First he was going to show me where I could buy a Lonely Planet because I wanted one and hadn’t bought one at home. Saves me almost 15 euro. So he showed me first a street where they sold the books on the streets, they didn’t had one. After we went to a bookshop and there I saw my copybook of the Lonely Planet. I bought it there for 5 euro!!

It was time to get something to eat,  we went to a restaurant which was good for the tourists he said and also had real good Myanmar food.  He was right about that.
I ate rice with vegetable and catfish. With it came a cup of soup and some spices and sauces. Al together it tasted great. Later on in my journey I would see that is the typical way of breakfast, lunch and diner to have rice with vegetables and meat in different bowls on the table. You always get the daily soup with it and many spices like pepper, sauce, pickles, nuts and dried little fish. And you can mix it on your plate with the white rice. I enjoyed that very much!!

My guide, Be Aye

After dinner we arranged to meet the next morning at his house. He lived in a monastry and he wrote down the adress in English and Myanmar language so I could show that to the taxi driver.

The next day I took the taxi to the monastry where Be Aye lived. The taxi drove up to a monastry which had some houses on the PREMISE also, like a small community. He then walked to a monk and showed him the adress and the name of Be Aye. He waved to me, I was still  standing at the taxi, that I should come. They were walking barefoot there so I took of my flipflops and walked to the driver. He walked further onto the premise? And after 50 metres  there was a building where I should be. He spoke to a young monk and he said to me to sit down for a  minute, Be Aye was getting dressed and would be down in a minute.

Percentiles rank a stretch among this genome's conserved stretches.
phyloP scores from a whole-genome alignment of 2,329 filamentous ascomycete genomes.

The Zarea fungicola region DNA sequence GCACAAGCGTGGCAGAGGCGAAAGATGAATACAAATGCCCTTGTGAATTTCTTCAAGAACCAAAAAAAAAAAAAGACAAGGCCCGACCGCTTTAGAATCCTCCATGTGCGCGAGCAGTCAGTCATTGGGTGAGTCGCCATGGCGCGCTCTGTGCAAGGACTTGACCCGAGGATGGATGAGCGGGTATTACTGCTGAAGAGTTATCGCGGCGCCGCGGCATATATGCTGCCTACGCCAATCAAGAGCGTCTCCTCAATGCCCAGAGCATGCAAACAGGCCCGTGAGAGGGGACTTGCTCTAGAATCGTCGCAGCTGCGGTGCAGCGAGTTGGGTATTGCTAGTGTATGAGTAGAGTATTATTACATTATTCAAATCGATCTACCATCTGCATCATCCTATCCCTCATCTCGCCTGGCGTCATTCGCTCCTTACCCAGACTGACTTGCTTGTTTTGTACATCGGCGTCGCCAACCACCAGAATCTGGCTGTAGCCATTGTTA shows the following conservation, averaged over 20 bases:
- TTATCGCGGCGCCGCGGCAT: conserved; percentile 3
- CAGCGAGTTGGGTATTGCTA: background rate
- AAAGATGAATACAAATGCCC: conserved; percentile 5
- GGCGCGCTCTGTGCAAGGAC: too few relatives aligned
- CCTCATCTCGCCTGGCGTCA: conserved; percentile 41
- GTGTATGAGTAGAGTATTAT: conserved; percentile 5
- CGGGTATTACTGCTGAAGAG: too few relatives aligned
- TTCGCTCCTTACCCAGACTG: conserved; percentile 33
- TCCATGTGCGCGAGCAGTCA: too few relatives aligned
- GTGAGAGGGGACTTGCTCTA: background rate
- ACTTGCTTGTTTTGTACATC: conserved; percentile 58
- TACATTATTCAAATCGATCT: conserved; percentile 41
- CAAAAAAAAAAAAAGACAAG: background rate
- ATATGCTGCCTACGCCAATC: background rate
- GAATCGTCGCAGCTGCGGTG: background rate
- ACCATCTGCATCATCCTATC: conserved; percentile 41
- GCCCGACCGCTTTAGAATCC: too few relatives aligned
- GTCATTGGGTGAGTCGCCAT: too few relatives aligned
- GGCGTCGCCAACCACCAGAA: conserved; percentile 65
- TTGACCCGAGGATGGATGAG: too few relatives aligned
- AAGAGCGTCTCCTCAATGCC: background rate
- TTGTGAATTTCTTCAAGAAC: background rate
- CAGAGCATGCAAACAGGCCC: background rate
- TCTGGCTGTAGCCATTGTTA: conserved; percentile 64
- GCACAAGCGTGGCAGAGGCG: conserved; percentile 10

I payed the taxidriver and he left.

There I was, sitting next to a monastry. Waiting in front of a house, I looked inside and saw a woman holding a little kid. It looked like their house. I also saw a stairs going up, the young monk said to me to come with him. He went upstairs and I saw Be Aye also standing there on the second floor. He waved me to come up. He wanted me to show me his room. When I came upstairs I saw a big empty room. In two corners there were small chambers made. Those were the chambers of the young monk and of Be Aye. I entered the room of Be Aye. He had many books on one side of his room and the other side of his room where all clothes and plastic bags with goods. He slept on the ground on a thin matras he already had rolled up. On the wall I saw all posters of western sportsmen and women. I already saw in the big empty room a halter, made by themselfs. It was from iron and the weights were knotted on it on both sides with pieces of fabric. He liked to sport he told me.